least dangerous pests, while our Company
was placed on the extreme out-posts of the
whole division. The Captain bad quite
a reserve, with him while we were posted
f we were attacked we could fire and
retreat till we reached him, and then it
would take a large force - to dislodge us if
we held our post as We ought. If we were
attacked by. cavalry' we could, by retreat
ing a.rod or so, placepurselyes in a growth
of 'underwood and iyy that would make it
utterly impossible tb follow us, and if it
were infantry they would have to cross an
open 'field, and we could stand:our ground
behind our barricade. But rive bad no
alarm, end, as we felt pretty cold and
hungry, we spent the day booking and
drying' our blankets: We kepi one maa
at every post at the; lookout and relieved
him every hour, so that we could; all keep
comfortable. t snowed three or four'
bents and then blew off and we had
clear; cold and blustering. As we were
compelled to keep awake, and did not
dare to have any fire; the cold weather
came just at the right time fOr me, for I
feel sure -I would have been, Caught nap
ping at my post, for I had pot had any
sleep for two 'nights:and bad worked hard
all the time so yonisee "it is an ill wind
that •blows. nobody good," and I was not
the only-one that felt as I did.
We were glad when morning came -for
we knew we would be relieved before
noon. We had the privilege'of sending
off Some scouts, so some . of our boys went
out! i to "see what they could heir." They
went to a house and asked for'some geese
they saw before the' door for a Christinas
!!liner;; the owners were very indepon
dent about it, would neither sell, give 'Mr
and* them to take ,them, if "they could
help it. The boys accordingly started
after the .. (the geese, ncit the Wen) when
they saw something in the field that they
could us', to be advaatago in the,Com
pany, `o off they start d, pnd in a few
=Monts a porker was lying on the c found
' with botl fore 6houlders bToken. l It was
Soon cutup and strung on our,bayonets
all readylto carry to our home,l pro tent,
and baye a - better meal - t an thd, Goiern
mentiftn : ished us with, for fresh Meat of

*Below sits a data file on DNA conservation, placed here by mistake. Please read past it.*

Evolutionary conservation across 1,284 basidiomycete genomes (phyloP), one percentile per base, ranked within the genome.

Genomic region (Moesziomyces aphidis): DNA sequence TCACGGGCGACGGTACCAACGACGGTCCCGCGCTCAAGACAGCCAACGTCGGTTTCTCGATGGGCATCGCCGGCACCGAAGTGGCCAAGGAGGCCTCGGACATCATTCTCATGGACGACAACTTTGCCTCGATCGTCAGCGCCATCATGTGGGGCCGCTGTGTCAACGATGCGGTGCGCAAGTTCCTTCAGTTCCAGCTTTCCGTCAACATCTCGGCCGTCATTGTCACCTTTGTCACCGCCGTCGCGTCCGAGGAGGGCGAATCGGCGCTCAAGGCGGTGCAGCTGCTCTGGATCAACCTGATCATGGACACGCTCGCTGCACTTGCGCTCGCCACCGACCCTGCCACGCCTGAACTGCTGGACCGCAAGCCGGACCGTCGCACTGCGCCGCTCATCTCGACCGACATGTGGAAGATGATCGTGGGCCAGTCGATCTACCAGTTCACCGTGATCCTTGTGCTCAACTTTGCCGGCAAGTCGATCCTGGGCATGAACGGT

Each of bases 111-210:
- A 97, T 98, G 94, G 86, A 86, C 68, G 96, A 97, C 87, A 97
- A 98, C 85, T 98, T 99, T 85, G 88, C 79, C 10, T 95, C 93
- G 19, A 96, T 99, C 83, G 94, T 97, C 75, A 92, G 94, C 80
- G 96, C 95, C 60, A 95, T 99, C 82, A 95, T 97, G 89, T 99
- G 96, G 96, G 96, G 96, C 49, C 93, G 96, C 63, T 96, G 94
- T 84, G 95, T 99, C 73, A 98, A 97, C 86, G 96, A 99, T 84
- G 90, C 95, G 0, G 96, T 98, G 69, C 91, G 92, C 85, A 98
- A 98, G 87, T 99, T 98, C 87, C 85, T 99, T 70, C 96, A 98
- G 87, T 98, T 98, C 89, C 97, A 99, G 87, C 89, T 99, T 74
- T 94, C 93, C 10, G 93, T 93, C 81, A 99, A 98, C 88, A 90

our own 'killing we bad n t had;estecially
pork: e - 'o marched; ba k to - the 'camp
and fours' our huts all ta -en by the' Coln
panie's dd iled.the first d 3 , , Sunday." We
split up mong the other Companies, and
when nig it came sonic , fus Ipid•by the,
fire till. orning, when we starie - ff out on
picket ag ; ia a s the C,olOqel said Ihe could
depend' o us more than lie coat(' on the
other; pant, some o whom he utter li
ly refuSe to a law eithe to scout or 'go
. Rcketsi r As', we had bbilt nice
warm, hp of our -own Li our' posts, we
" -- 7 --,-- r -- T— 'ki a
were eager to go, as we ou do nothing
in camp.' Christmas wa a beautifUl day.
The; shy .was elbar and i was aSi warm, as
a Julie 4sy. : We felt !ri good' spirits,
though, ‘wh wis l ed we"cofild be .Where we
could ; hafC a nice Christimas dinner, and
we thouglit hoiw our filen& Would feel
did they ,know where and bow we spent
the. dap.:, We thought o the sleigh-rides
we would•liave had, of t e happy parties
on Christmas Eve. We thought, yes, we
,flattered kurselves we we Id be missed by
some One. foinoVhere, and then'' we deter
minedif, to. rove ouraelveq worthy of that
rernetidiri ce. We expected an attack
that _day, and we thou ht as the , / had
compelledLus to lose our Christmas dinner
and oth'er attendant conifurts, that they
would pay dear fur it. Ent the day passed
and. nOthiOg more than a volley' (F tWO'OI3
our right', la mil?, or an frau' us whieh put
us on our laps or a littl'e while, and an
though A DO.,
day m [ clici ,
we - reached
g, ai l
.pay it will be
i.inake us pret
qs a cia as th ey g€
hey *ere paid.
we reew . i 7
spend it ;isi
ehatwci, ialsilver. They aremaking out
`the pay;rtils for our sec° . l d
so our tiexit'pay-,day in not far 'off. ;
We liayie a great 0.4 o ' sickness in our
CompatiYdas some of 'the boys are so care
less .of i llitmselves (and the majority'fuf
-our sickne' s is thareiult oVcarelessness,)
as to get I . l.had cold and o boilliug for it'
till it gets so bad that they are taken with
a severe t of 'sickness, or cough their
'throats so c and the, have to go to the
Hospital, erbaps to bo Mid up Or a long
time. !Th re has been one death at 'the
Hospital, 'Almeron Gt Burdick - , and that
could notJie proventd as he, had made
up his iniiid to die whenl he went there,
thoigh. , th docyr falsely , held out hopes
to us ofAis recovery . ill. within on hour
or two of his death. He; is missed in the
, Company;' Viand • his loss is felt by all the
boys. flel .wiiii . ' ver quiet, but made
friends ! isberever. he vent. ,
We tbeylo from tills plate to-morrow:
though i'oldestinatiOo no one knoWs.7---
Some say' e will go to the hill on 'our
right, while somethink tve will le4Vetbd Di. 1
.vision, (We know our Colonel wishes to) .
and in thacase we 71 go further. The
reason Val ho - wishes to leave is because
we are the only ;Yen
i sylvania Reginieht
in the BiVi ion. I have a great deal more
to writa:b t fear I shall exceed the space
which might be 'filled with more Valuable
matter. ti I • 1_
___ _ DIITTY
__ - 1 . 1
THE 13TiSINEss OF 'FRE qousruy.--It
is now- est4nated that the total itnporta=
tions of 'merchandise to the United States
for the year ending oni the 31st of Decem
ber 'next illl be soMe 51.75,000,000 or
fifty percent. less than in moil; This
leaves a Iheavy debt duo us in specie, the
import of vtilich 'for this year will he over
550,000;000. Last year ! tvo ,eiparted
856,600;00p' in specie over imports, to
cancel balance against us. Thu there